Washington. 5th Febry. 1799
On the first of the present Month I did myself the Honor of addressing You; since when I have been informed that Mr. Stoddert has written to his Friends in George Town, that the Executive Offices of the US, would, undoubtedly, be removed from Philadelphia, in April. And, if the Members of Congress could be assured of accomodations in George Town, and this City, it was not improbable that their next Session might be holden in that Town.
I should lament exceedingly for the City of Philadelphia, which I much love, if there movements should be found necessary; for I suppose nothing less than the Contagion, with which it has been so fatally afflicted, would occasion them there being so short a space before all must center here for a permanency.
Should the Offices be removed from that City, it is possible that the Heads of some of them may decline following them.
I again beg leave to offer to You, Sir, my Services, in any place which may, by this, or any other means, become vacant, and in which You may think I may be useful to my Country—
The Affairs of the late Home of Lear and Company being completely adjusted, I am at Liberty to make my Tenders more general with a view of their being performed at the Seat of Government, whither it should be removed to this City or not—previous to the Time affixed by Law—
Among those who may not remove with their Offices, I contemplate the Director of the Mint, Mr. Boudinot, a Place that would be highly agreeable to me, one that would seem natural, having had an inferior station in that Establishment—If this vacancy should not happen, and there should be One of the Post Master General, this would be very acceptable. It was what I wished for when Mr. Pickering was appointed—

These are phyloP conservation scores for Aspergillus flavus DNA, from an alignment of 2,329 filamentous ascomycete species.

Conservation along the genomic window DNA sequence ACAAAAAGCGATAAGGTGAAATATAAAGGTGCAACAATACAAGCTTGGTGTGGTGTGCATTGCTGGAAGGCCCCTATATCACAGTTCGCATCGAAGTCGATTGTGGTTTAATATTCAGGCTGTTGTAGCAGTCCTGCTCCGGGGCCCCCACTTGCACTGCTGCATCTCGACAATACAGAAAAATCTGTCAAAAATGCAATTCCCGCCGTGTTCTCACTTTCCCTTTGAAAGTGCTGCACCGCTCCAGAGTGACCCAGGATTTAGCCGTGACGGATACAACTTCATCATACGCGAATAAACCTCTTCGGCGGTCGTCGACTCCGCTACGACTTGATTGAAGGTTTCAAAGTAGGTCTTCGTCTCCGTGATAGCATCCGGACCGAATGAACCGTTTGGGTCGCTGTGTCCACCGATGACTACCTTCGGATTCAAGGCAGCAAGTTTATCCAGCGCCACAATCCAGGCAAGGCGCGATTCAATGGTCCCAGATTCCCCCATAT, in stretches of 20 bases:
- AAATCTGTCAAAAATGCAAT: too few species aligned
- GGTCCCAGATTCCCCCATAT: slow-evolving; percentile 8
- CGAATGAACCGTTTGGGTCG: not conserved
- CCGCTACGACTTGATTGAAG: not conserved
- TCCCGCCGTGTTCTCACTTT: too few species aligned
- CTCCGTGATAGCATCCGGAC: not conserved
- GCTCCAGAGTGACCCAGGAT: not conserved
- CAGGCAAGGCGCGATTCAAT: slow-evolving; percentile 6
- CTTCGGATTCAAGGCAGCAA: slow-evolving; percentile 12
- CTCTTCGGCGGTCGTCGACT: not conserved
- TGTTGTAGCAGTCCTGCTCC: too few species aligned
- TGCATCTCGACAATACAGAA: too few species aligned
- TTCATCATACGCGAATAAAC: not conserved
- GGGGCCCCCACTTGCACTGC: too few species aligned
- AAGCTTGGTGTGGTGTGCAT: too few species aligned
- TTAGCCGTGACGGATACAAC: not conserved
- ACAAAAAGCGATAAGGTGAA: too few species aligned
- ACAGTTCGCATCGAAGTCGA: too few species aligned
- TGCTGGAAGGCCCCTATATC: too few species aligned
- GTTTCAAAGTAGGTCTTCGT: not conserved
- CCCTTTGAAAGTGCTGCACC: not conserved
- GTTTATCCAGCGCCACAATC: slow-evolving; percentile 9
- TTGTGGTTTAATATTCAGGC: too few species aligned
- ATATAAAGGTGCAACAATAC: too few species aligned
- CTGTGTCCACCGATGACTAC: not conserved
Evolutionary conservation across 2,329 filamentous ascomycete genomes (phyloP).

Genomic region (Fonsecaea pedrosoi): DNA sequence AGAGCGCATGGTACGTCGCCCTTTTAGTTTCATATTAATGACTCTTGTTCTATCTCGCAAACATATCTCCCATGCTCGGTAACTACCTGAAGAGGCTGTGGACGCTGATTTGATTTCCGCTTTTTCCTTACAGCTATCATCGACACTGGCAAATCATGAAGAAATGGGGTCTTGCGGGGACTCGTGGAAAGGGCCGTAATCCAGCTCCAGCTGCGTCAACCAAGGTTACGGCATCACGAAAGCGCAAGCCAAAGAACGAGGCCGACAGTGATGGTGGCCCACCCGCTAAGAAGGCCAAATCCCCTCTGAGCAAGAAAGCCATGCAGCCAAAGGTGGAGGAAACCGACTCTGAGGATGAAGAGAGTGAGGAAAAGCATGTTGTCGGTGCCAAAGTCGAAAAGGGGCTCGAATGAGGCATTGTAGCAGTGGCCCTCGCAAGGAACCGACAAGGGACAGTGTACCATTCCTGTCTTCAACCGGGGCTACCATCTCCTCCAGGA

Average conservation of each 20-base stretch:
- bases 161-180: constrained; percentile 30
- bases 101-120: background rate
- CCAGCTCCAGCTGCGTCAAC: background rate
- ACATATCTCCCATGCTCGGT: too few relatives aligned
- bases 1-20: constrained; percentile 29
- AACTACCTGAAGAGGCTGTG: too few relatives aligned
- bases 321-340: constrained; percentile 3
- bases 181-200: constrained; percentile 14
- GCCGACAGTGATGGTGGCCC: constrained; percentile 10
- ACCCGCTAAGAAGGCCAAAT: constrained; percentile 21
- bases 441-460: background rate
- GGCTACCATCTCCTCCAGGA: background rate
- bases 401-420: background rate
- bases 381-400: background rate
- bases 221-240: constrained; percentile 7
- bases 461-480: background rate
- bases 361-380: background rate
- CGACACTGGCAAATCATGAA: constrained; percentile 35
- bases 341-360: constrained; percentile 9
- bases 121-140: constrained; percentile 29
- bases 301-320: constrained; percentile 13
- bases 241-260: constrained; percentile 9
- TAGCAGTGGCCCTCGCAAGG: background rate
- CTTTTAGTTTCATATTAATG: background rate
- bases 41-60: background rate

But I seem to forget, Sir, the old adage, that Beggars should not be choosers.
If You will pardon me, I would add, that if there should be no vacancy at the Seat of Government, which You may deem worthy my acceptance, and one such should occur in this City, I would, in the mean time, readily attend to the Duties of it, preferring however a permanent Establishment at the Seat of Government—
I have heard that, in the arrangements proposed for victualling the Army, one or more confidential Agents are contemplated—who would not have any military Rank—but whose emoluments would be handsome, as great confidence would be reposed in them. If one of these Agents should be stationed in this Quarter, and nothing of the aforementioned Nature occur, I would gladly pay due attention to the duties assigned thereto—if no military Rank should be attached to the Office—but—in hopes of one completely, and altogether, in the civil line.—
I pray You, Sir, to pardon this renewed freedom, and to be assured, that / I am, with all possible Respect, / Sir Your obliged and / Most Obedient hble. Servt.
My Eyes not having gained their full Strength, I trust you will pardon the corrections of some words in this Letter, as I did not dare copy it—
I fell however no want of Spectacles—
MHi: Adams Papers.